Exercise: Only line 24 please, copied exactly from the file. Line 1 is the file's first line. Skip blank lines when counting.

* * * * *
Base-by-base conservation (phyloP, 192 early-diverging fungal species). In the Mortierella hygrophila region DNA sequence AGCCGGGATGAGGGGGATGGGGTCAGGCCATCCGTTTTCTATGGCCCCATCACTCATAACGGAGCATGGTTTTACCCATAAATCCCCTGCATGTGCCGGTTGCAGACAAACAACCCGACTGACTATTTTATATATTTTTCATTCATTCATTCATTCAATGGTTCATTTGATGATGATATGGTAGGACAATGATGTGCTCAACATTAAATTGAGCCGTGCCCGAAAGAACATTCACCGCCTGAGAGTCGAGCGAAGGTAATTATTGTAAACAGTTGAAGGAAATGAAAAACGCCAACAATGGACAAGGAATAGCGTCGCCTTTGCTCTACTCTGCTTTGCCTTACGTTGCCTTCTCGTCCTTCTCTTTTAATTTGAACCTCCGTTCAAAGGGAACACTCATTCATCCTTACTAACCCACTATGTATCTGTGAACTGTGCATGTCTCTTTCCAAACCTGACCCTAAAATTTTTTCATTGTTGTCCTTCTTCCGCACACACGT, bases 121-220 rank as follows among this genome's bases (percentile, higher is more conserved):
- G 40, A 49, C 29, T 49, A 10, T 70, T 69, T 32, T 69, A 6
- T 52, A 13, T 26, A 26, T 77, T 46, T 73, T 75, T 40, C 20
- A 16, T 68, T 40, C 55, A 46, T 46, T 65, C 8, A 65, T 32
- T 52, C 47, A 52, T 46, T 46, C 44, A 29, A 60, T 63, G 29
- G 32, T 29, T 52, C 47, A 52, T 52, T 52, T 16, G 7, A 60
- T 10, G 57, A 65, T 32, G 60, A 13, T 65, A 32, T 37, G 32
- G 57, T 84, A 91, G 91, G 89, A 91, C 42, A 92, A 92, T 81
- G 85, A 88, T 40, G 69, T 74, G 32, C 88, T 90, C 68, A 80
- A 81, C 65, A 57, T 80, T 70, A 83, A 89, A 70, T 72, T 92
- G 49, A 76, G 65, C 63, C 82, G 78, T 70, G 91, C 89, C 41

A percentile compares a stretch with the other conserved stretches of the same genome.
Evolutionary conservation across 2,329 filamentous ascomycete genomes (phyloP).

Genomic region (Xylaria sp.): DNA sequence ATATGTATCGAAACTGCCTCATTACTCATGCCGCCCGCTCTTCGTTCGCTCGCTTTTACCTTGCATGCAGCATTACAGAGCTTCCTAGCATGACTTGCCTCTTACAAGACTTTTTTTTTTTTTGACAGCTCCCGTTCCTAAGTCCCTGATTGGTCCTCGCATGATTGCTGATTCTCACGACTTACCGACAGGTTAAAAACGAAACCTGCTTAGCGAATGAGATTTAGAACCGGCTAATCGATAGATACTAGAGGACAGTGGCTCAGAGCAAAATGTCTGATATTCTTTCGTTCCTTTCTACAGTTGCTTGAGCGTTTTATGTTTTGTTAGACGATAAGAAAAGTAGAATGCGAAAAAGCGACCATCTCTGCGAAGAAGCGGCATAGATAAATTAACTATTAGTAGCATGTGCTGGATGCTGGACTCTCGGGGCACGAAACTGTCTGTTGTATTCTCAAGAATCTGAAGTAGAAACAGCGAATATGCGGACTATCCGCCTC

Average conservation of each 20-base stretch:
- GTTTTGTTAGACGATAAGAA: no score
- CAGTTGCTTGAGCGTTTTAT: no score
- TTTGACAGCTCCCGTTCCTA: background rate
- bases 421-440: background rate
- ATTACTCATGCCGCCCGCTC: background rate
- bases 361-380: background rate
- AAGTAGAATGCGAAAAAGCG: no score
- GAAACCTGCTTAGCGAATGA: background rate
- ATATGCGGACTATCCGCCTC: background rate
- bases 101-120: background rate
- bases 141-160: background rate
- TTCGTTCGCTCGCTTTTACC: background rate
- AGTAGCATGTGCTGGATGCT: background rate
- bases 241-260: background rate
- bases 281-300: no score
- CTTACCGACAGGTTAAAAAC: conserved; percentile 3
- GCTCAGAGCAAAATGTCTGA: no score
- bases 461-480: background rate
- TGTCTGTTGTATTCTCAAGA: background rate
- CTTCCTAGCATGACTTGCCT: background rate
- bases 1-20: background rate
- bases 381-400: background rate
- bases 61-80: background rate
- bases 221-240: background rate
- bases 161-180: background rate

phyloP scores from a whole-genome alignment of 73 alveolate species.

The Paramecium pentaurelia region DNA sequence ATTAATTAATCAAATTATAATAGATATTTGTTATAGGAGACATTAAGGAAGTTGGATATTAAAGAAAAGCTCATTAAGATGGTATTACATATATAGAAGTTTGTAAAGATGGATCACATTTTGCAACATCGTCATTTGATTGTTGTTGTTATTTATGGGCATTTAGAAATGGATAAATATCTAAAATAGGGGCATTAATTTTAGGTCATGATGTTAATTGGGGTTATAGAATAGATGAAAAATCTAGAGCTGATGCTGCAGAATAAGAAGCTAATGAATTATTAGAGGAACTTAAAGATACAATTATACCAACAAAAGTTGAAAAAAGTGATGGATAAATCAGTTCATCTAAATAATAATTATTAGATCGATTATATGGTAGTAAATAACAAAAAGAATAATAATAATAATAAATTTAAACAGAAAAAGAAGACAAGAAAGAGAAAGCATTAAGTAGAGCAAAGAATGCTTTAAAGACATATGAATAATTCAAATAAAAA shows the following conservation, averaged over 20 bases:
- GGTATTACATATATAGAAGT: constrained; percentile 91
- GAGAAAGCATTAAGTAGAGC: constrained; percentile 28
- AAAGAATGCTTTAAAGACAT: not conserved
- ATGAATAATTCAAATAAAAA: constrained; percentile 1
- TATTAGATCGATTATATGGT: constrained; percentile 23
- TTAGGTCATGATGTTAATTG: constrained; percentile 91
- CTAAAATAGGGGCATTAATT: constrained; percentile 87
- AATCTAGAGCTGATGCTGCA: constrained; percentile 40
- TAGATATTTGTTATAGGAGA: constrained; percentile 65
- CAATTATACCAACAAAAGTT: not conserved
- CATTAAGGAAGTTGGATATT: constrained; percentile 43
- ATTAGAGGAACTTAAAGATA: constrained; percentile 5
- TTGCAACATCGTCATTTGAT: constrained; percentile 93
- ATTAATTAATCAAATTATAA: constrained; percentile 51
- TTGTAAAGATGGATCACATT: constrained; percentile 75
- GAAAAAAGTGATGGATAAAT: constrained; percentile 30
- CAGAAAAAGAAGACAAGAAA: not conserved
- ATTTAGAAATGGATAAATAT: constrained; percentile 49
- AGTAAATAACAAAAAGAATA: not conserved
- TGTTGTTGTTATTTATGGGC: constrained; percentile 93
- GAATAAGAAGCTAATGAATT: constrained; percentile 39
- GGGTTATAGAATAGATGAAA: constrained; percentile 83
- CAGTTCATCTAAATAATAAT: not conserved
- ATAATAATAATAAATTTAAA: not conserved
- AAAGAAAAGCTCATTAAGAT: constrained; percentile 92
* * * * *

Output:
- ATATGCGGACTATCCGCCTC: background rate